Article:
There's still time to slow the rising of sea levels around the world, according to a new report from climate scientists, and their strategy does not focus on carbon dioxide.
CO2 building up in the atmosphere and trapping solar heat over the past century is widely blamed for today's melting glaciers, shrinking ice sheets and rising ocean waters. But other heat-trapping pollutants have a more short-term impact, and the researchers say cutting those emissions could be a more effective way to slow the rate of climate warming and reduce sea-level rise.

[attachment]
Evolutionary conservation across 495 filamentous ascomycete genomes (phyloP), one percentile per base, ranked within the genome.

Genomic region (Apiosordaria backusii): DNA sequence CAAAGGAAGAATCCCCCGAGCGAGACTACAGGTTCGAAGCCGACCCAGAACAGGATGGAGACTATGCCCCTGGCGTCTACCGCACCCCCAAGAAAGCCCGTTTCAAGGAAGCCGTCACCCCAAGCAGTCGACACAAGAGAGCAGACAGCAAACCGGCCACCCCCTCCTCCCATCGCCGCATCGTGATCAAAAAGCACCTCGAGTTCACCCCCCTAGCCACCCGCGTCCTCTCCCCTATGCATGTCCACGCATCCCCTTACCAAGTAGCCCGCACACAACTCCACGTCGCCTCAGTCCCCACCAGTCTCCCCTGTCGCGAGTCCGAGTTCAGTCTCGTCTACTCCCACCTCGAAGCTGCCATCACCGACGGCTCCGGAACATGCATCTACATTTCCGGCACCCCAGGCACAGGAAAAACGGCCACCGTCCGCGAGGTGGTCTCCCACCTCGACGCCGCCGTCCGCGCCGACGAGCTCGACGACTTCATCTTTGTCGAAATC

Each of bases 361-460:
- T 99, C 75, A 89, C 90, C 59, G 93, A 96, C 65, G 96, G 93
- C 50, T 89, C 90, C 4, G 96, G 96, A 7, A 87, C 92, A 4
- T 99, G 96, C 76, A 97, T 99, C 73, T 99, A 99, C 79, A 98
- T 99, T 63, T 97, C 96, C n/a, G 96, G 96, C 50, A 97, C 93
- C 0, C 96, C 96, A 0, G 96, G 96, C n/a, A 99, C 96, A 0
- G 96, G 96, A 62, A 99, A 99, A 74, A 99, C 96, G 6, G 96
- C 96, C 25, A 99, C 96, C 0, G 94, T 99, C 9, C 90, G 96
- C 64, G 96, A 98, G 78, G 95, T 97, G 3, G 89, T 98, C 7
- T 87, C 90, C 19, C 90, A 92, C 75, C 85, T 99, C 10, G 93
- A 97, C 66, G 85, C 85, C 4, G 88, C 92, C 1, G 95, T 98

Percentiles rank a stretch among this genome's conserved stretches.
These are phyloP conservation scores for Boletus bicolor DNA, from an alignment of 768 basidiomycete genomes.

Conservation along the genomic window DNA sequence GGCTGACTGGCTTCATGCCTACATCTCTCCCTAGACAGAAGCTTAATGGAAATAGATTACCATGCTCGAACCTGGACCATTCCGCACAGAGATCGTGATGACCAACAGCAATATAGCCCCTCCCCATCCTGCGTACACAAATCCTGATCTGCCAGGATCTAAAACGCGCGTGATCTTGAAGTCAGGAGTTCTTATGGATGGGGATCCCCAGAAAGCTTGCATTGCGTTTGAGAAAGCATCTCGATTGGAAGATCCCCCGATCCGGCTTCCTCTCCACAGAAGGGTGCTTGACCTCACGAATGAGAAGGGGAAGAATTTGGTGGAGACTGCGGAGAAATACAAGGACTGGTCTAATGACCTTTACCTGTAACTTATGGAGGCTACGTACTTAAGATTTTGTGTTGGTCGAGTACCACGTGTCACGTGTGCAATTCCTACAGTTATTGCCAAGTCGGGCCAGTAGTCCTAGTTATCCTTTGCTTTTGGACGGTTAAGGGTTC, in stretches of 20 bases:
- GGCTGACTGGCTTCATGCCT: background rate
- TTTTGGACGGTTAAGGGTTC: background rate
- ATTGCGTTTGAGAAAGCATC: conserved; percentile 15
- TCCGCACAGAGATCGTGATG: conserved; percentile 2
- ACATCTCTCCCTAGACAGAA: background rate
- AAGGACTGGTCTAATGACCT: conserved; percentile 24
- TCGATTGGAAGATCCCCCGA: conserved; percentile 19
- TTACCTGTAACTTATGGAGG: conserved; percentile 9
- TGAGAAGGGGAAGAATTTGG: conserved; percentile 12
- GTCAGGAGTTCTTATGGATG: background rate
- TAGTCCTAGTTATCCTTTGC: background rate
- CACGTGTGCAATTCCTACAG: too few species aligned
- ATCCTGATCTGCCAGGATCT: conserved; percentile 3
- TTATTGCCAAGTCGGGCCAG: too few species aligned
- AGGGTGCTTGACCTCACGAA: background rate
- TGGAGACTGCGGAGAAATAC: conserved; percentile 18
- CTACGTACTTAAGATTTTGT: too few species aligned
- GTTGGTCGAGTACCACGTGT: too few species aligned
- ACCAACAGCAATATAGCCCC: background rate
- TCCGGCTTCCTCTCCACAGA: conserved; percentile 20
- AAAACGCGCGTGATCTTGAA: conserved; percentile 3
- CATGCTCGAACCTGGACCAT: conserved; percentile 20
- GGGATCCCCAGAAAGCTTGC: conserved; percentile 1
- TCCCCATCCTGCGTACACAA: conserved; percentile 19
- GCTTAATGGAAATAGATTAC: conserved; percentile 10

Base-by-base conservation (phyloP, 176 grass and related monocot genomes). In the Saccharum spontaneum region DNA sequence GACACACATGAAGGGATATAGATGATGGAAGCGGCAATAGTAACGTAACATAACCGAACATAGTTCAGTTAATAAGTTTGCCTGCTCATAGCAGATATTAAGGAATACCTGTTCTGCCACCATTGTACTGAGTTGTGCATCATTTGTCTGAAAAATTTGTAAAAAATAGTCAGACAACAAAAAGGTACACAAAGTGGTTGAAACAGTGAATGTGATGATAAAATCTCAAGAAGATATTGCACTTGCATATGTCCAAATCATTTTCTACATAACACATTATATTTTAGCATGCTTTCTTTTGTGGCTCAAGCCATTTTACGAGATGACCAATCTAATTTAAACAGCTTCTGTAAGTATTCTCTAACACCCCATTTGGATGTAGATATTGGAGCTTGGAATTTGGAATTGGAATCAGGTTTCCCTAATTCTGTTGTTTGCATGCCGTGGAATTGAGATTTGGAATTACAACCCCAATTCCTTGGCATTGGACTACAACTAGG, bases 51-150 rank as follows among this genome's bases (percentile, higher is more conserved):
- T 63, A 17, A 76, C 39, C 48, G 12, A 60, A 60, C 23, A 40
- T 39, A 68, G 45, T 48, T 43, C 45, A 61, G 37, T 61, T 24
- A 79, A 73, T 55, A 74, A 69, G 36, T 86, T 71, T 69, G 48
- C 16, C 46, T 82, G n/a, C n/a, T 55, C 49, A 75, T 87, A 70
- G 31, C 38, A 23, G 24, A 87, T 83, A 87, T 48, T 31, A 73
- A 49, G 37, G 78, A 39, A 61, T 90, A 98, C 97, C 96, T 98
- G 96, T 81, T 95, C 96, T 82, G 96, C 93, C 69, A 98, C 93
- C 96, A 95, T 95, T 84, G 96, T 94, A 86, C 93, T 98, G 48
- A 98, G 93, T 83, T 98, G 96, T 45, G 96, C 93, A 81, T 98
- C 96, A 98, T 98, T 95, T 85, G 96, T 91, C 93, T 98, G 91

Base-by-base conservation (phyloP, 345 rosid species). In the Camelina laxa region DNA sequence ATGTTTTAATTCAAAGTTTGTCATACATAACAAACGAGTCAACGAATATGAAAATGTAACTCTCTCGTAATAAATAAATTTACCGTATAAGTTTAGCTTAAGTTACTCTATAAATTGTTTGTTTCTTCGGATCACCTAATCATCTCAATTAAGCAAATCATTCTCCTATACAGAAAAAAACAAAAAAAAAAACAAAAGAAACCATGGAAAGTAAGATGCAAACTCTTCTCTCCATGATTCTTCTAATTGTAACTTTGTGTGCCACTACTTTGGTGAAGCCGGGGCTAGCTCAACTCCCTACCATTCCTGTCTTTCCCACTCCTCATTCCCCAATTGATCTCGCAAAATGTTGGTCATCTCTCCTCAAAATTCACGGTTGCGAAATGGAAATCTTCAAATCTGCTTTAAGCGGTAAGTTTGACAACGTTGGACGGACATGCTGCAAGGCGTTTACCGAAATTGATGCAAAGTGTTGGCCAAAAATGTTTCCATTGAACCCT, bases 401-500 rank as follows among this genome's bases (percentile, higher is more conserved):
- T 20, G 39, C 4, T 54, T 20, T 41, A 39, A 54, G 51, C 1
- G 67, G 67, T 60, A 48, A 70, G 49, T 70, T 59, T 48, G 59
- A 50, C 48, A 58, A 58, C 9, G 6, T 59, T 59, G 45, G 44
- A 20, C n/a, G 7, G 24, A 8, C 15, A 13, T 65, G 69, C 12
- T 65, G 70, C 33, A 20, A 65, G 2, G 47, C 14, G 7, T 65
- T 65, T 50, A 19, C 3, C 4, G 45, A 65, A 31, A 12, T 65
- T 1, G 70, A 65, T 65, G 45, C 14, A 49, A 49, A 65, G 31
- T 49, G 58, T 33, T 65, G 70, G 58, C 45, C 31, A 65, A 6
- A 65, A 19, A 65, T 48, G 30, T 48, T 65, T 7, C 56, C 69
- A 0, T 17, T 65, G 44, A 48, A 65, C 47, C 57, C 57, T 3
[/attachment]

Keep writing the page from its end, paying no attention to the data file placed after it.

They identify methane, tropospheric ozone, hydrofluorocarbons and black carbon as pollutants that could be targeted, with technologies that already exist, to drastically cut their release. Quickly implementing that strategy could off-set warming temperatures by up to 50 percent by 2050, and reduce sea level rise by 22 to 42 percent by the end of the century. Delaying emission cuts would reduce the beneficial impact.
In their report, published in Nature Climate Change, the researchers stress that carbon dioxide is still the most important factor in sea level rise over the long term. But co-author Warren Washington of the National Center for Atmospheric Research notes that "we can make a real difference in the next several decades by reducing other emissions."